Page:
Michael Young shares a metacognition-promoting activity for the writing classroom that uses active presentations by others to convey audience interpretation.
Nicola Simmons shares how a participatory pedagogy combined with reflection can increase students’ engagement in their learning process.
Jennifer McCabe shares how she structured her course around principles from Make It Stick and developed her students’ metacognition skills.
Sarah Robinson shares best practices and an assignment that prompts students to compare their first and final lab writing assignments to become aware of their own development.
In this post, Dr. Ashley Welsh describes her work incorporating reflection, peer work, and metacognition in a first-year science communication course for international, English Language Learners.
In this post, Dr. Amy Ratto Parks proposes a Meta-Rhetorical Triangle as a way to to support students’ successful navigation of writing assignments across the disciplines, and as a way to help instructors “offer the kinds of assignment details students really need in order to succeed in our classes.”
Amy Parks claims that “If we want new college students to engage in the kind of reflective work that will help them develop transferable metacognitive skills, we need to be thoughtful about how we integrate it into the coursework.” Check out the three recommendations she shares to do so. These great suggestions would hold true in classrooms beyond those enrolling first-year students.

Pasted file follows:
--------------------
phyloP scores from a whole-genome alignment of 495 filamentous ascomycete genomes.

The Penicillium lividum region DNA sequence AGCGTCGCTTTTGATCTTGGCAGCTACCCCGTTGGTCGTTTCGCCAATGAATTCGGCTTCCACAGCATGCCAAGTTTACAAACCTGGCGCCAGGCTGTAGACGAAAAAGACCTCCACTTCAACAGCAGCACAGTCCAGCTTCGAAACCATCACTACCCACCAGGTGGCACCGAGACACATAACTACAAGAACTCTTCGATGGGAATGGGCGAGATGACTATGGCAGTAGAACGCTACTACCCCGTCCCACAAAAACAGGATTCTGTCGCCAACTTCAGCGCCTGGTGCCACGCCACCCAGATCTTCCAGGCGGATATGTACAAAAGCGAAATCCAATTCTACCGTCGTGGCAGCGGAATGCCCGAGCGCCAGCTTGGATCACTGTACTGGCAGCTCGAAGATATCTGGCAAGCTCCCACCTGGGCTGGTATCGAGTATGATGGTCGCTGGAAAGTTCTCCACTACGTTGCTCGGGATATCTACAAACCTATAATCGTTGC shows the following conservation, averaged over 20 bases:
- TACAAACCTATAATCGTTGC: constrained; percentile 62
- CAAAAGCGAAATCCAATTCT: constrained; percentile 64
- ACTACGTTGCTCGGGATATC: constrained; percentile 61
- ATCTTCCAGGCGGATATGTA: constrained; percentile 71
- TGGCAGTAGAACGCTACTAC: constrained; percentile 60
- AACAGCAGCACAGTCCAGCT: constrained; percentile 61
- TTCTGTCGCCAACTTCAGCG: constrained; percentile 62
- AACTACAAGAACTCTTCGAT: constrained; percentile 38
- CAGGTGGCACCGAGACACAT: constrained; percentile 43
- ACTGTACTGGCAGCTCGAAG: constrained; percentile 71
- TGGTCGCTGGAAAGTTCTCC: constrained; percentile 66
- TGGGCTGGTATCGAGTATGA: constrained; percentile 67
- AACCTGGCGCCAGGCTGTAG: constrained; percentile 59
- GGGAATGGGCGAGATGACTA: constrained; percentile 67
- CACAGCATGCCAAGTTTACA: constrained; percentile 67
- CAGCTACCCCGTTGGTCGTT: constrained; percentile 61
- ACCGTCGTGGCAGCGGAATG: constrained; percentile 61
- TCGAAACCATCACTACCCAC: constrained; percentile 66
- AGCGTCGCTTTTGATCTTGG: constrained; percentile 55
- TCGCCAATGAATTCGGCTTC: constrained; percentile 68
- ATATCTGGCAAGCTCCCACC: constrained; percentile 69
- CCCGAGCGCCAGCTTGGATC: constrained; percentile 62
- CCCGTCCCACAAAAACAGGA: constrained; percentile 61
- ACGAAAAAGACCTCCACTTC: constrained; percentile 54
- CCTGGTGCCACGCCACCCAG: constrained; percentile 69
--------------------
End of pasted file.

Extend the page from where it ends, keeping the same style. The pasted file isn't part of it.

http://homes.dcc.ufba.br/~claudiag/thesis/Thesis_Gama.pdf This thesis by Claudia Amado Gama provides a thorough overview of several models of metacognition, several metacognition assessment instruments, the design of instructional metacognitive activities, and how metacognition can be incorporated into interactive learning environments. It then focuses on the reflection assistant model, and describes an experimental study of the implementation of Metacognitive Instruction using a Reflective Approach in… Read more »
This site by Ma. A. Syverson at the University of Texas at Austin describes and provides detailed instruction on a tool that can be used for evidenced-based assessment for learning in almost any course or program. Evidence is systematically collected by the student to show their development across six learning dimensions: Confidence and Independence, Skills and Strategies, Knowledge and Understanding,… Read more »
This site, hosted by Queensland University of Technology in Australia, provides many approaches to teaching and assessing reflective writing. The front page has a nice, interactive graphic that places the activities within two dimensions: Reflection Level (Reconstructing, Reasoning, Relating, or Reporting and Responding) and Course Phase (Foundation, Intermediate, Capstone). https://wiki.qut.edu.au/display/draw/Home Sunday, March 16, 2014